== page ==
Facebook began showing mobile advertisements for the first time last spring.

New York - When is a phone not a phone? When it's a Facebook phone.

Instead of producing its own handset, the social network on Thursday night made its most ambitious pitch to the many millions of us who are increasingly browsing the internet using our hand-held devices by unveiling software that turns regular mobile phones into always-connected Facebook devices.

“Today our phones are designed around apps, not people - we want to flip that around,” Facebook co-founder and chief executive Mark Zuckerberg said as he launched the software at the firm's headquarters in California.

The new software - christened Facebook Home - will work on phones powered by Google's Android system, opening up a huge market for the social network. It is a far bigger market, in fact, than the one commanded by Apple's iOS system, which powers the iPhone. Android, in contrast, is the backbone of handsets produced by Samsung, HTC, Sony and others.

Although the new software will eventually be available to all Android users, HTC will be the first company to produce a Facebook-ready phone.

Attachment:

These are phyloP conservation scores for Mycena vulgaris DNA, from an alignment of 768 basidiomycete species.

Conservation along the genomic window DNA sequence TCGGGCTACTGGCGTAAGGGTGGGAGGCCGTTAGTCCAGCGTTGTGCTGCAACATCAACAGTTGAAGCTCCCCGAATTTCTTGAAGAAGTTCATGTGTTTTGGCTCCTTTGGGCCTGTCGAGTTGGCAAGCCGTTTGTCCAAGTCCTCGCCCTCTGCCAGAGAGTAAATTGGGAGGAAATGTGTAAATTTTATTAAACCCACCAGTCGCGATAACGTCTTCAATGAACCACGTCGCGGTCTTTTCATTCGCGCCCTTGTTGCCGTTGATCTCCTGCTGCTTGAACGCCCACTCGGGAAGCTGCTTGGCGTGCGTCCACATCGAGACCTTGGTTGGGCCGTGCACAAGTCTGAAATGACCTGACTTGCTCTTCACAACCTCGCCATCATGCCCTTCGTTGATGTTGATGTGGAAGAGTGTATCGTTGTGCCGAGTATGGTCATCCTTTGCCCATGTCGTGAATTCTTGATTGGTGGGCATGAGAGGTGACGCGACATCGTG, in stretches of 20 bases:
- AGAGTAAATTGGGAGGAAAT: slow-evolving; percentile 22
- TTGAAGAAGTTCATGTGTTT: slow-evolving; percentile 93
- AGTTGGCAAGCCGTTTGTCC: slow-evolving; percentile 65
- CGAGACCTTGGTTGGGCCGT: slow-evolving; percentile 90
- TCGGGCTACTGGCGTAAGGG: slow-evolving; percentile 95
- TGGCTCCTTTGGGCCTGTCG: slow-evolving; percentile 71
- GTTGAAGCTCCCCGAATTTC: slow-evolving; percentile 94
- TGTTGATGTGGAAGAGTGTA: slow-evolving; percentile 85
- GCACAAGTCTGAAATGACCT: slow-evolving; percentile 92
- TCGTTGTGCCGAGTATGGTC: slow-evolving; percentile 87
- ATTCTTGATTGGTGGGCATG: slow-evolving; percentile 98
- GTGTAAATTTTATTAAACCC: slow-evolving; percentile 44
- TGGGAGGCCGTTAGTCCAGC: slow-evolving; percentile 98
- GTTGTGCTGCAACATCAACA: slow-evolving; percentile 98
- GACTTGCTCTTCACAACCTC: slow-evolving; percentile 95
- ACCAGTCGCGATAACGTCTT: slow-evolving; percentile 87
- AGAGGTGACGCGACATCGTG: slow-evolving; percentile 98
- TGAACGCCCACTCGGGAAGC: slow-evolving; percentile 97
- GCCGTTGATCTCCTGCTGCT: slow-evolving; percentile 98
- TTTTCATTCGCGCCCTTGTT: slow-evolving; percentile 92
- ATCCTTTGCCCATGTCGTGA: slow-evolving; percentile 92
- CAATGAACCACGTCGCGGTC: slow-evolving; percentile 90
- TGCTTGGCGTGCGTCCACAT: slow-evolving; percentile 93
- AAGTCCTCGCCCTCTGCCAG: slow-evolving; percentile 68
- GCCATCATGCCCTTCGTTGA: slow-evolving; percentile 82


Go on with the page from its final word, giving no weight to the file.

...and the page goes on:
The HTC First will have the software installed and will be available in the US via the AT&T network from 12 April. Costing $99.99 (about R900), it will present a far cheaper alternative to the iPhone produced by Apple, which is rumoured to be working on a cut-price version of its handset.

The Facebook Home software will be free to download for existing Android users. Facebook said it hoped to make the software available to users of tablet devices powered by Android in the next few months.

The new software will put Facebook at the centre of the user experience. Instead of having to click through to a Facebook app, phones will be reset to display updates to Facebook profiles and news feeds on the home screen. Apps will sit behind this layer, which the firm called the “Cover Feed”.

Meanwhile, a new instant-messaging feature called Chat Heads will incorporate messages sent via Facebook and regular SMSes. - The Independent